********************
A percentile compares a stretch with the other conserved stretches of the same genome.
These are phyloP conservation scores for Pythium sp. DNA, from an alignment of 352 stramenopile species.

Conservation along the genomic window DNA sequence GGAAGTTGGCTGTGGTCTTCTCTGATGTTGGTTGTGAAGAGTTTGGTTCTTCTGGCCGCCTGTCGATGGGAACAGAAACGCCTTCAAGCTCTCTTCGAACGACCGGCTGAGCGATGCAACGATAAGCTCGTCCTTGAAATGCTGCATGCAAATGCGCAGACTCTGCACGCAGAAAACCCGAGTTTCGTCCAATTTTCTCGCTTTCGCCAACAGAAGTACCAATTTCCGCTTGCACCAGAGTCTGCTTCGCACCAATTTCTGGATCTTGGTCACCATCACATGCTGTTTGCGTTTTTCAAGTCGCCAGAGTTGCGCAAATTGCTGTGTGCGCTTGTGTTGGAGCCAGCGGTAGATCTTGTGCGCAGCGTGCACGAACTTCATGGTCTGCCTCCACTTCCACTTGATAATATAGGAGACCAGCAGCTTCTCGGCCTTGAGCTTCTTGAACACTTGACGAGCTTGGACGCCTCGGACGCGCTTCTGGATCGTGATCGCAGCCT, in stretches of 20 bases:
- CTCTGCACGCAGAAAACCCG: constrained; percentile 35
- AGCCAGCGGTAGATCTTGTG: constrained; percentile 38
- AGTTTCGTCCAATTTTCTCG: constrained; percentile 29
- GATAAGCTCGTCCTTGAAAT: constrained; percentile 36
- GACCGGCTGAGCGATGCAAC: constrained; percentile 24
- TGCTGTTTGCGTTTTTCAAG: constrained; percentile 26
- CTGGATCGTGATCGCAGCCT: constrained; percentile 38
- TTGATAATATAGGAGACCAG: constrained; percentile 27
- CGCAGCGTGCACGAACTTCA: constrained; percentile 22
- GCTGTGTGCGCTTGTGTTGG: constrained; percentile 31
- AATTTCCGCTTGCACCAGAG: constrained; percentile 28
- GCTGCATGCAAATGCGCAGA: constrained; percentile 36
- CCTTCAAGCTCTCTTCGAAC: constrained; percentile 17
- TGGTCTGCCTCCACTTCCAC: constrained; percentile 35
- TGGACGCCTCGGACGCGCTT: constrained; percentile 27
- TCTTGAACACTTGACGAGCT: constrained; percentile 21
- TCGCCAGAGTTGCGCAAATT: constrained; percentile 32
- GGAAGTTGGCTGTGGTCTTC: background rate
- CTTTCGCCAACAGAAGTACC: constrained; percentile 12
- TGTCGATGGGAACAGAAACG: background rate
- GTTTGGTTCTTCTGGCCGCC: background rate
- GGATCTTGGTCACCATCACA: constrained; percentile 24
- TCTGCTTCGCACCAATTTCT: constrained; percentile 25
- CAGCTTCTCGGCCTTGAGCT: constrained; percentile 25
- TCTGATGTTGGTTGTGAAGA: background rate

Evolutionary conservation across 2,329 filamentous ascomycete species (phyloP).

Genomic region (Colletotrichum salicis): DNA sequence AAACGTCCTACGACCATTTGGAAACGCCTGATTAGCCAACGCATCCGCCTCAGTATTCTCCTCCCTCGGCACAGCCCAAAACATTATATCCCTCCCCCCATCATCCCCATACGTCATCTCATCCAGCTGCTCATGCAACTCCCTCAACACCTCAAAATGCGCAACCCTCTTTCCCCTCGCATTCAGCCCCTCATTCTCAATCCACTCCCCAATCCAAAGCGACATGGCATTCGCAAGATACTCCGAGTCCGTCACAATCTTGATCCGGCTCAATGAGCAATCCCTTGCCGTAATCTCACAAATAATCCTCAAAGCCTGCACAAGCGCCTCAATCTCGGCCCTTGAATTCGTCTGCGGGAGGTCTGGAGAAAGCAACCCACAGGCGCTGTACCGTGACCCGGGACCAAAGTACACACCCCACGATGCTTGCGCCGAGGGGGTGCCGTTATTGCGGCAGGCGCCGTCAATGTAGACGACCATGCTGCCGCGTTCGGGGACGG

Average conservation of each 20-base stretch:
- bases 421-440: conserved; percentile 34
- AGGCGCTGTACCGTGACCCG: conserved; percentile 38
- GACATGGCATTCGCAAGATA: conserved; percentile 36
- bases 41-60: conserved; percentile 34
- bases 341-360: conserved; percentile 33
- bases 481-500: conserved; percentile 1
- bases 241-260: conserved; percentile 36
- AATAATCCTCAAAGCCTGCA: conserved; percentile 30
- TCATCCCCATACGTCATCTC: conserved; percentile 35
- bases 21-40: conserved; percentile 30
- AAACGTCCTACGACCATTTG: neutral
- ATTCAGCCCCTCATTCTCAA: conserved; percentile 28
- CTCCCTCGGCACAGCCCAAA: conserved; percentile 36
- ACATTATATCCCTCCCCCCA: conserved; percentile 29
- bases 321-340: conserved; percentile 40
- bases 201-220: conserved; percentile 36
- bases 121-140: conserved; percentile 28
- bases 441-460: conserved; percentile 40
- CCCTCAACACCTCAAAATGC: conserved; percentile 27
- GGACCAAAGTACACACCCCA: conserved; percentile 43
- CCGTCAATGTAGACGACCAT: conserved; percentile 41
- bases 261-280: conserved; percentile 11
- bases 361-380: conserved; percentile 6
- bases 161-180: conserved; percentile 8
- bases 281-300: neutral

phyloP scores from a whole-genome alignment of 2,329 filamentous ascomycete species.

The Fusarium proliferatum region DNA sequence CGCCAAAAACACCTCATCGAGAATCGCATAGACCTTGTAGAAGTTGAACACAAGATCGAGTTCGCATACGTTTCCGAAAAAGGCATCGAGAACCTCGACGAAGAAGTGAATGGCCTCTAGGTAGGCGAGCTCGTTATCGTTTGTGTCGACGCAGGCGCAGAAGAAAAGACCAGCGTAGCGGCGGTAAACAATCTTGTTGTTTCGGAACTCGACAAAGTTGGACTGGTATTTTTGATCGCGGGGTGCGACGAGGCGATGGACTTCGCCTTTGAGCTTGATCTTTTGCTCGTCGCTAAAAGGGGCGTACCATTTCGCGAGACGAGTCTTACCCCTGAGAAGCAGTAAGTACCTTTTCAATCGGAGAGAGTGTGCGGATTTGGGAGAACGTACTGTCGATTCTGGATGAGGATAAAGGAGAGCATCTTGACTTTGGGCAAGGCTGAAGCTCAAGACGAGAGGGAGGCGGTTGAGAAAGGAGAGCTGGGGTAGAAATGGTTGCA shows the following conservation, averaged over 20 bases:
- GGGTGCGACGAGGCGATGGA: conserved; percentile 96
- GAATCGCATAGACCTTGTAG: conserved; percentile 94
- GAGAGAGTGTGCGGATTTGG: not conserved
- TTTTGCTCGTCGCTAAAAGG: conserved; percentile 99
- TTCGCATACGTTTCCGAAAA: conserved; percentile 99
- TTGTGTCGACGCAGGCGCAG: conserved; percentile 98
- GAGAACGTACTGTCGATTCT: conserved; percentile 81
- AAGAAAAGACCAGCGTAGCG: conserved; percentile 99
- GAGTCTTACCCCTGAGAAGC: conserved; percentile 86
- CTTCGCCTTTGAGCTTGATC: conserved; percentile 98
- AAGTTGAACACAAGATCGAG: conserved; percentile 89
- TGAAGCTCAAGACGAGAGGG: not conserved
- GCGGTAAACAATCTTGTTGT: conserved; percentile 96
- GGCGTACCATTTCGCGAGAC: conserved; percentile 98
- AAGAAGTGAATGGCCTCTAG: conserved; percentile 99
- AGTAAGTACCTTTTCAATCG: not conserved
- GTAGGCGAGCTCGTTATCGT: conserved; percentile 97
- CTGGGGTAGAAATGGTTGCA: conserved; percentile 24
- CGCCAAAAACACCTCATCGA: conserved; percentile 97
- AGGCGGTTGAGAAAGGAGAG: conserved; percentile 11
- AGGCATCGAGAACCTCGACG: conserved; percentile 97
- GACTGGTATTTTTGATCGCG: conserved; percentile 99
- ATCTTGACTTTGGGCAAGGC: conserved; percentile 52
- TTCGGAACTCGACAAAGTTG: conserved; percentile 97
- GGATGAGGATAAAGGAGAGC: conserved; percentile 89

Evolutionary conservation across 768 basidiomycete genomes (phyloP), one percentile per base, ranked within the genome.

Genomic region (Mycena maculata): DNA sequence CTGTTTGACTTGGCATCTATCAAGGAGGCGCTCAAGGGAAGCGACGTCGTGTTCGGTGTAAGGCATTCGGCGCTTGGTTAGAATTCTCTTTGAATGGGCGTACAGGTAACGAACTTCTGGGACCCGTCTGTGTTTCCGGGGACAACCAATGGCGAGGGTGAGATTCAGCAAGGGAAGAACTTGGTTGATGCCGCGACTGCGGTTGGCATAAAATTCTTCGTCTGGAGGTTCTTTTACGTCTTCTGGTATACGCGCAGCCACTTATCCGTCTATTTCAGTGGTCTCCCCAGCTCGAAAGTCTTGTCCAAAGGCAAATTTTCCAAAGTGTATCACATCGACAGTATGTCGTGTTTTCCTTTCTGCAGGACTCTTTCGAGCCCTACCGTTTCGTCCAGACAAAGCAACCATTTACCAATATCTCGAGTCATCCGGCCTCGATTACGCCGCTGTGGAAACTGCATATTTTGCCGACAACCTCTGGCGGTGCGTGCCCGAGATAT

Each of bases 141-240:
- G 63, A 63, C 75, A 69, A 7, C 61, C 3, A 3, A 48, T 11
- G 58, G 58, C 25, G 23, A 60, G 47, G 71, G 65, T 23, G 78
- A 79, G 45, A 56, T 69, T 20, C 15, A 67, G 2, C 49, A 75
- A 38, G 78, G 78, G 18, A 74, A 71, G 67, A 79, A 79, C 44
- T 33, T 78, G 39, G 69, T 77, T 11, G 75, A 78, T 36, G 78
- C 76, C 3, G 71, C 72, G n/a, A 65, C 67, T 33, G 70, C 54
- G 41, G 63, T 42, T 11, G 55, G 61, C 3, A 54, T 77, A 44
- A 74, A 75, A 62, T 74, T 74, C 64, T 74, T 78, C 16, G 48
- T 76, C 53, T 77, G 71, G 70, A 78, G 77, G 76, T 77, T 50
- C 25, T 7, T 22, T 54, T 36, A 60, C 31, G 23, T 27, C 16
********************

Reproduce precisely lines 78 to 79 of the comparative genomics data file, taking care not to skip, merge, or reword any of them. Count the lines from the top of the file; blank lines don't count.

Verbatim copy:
- AGGCGGTTGAGAAAGGAGAG: conserved; percentile 11
- AGGCATCGAGAACCTCGACG: conserved; percentile 97